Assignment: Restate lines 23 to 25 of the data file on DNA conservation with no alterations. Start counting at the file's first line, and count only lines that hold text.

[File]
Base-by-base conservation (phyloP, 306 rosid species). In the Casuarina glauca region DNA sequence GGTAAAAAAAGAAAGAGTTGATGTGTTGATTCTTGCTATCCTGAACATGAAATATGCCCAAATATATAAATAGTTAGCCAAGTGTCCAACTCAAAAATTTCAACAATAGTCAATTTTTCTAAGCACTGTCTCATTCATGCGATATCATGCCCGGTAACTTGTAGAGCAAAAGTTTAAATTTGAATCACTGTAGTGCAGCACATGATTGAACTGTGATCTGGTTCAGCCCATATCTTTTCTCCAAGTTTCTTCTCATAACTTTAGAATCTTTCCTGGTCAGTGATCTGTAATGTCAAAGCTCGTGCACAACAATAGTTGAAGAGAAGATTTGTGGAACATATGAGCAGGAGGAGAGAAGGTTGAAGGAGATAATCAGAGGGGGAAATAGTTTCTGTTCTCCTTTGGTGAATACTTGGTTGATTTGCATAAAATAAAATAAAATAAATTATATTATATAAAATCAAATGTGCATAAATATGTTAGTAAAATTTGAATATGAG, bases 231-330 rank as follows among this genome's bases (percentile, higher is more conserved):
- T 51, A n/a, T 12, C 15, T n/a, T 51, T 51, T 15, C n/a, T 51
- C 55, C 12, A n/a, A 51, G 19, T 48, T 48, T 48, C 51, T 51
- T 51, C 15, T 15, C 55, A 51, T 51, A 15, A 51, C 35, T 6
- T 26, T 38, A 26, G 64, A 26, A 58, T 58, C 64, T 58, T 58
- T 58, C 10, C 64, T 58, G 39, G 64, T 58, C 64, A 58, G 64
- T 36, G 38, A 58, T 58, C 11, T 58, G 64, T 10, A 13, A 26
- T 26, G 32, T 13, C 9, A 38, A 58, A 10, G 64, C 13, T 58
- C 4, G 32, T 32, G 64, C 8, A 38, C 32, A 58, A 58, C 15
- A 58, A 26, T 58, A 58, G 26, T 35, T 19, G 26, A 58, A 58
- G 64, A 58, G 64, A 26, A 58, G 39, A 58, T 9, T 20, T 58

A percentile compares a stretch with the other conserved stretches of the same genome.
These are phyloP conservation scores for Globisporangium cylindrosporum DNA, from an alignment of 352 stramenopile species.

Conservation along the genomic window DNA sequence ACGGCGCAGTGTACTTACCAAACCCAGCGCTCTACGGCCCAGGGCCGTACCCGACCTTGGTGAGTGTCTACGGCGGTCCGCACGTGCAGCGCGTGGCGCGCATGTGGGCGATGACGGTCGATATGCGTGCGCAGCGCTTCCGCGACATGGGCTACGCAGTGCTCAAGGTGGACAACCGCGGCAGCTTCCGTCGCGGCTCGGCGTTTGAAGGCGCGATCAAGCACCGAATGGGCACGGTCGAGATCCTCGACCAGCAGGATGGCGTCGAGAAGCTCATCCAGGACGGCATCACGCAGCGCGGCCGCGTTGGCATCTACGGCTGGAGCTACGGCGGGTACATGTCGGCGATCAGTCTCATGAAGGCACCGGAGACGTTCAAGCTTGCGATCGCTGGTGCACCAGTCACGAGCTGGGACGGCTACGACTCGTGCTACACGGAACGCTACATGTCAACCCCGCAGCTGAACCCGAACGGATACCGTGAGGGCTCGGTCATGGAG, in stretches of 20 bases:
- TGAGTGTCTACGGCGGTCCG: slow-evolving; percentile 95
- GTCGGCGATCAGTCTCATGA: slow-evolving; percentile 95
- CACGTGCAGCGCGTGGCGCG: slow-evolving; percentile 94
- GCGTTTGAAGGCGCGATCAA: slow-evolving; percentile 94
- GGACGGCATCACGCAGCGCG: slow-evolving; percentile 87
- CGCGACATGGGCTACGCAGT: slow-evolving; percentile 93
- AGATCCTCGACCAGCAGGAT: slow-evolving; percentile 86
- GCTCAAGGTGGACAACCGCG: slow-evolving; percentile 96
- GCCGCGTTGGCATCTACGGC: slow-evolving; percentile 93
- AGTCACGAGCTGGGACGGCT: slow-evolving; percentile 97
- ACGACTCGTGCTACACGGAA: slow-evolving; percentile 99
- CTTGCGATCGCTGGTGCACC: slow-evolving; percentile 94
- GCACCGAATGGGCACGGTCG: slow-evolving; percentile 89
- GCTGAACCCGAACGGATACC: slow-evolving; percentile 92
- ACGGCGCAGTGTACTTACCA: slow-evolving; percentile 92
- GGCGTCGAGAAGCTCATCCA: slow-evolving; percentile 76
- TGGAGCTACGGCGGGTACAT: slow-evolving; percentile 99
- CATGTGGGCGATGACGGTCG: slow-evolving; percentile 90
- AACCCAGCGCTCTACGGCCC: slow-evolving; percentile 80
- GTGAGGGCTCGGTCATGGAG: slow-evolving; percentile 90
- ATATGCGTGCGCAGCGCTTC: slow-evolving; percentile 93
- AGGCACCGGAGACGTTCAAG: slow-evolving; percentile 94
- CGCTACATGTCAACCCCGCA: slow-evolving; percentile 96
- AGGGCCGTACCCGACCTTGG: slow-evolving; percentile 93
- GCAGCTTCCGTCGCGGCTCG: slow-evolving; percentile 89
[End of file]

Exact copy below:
- GCCGCGTTGGCATCTACGGC: slow-evolving; percentile 93
- AGTCACGAGCTGGGACGGCT: slow-evolving; percentile 97
- ACGACTCGTGCTACACGGAA: slow-evolving; percentile 99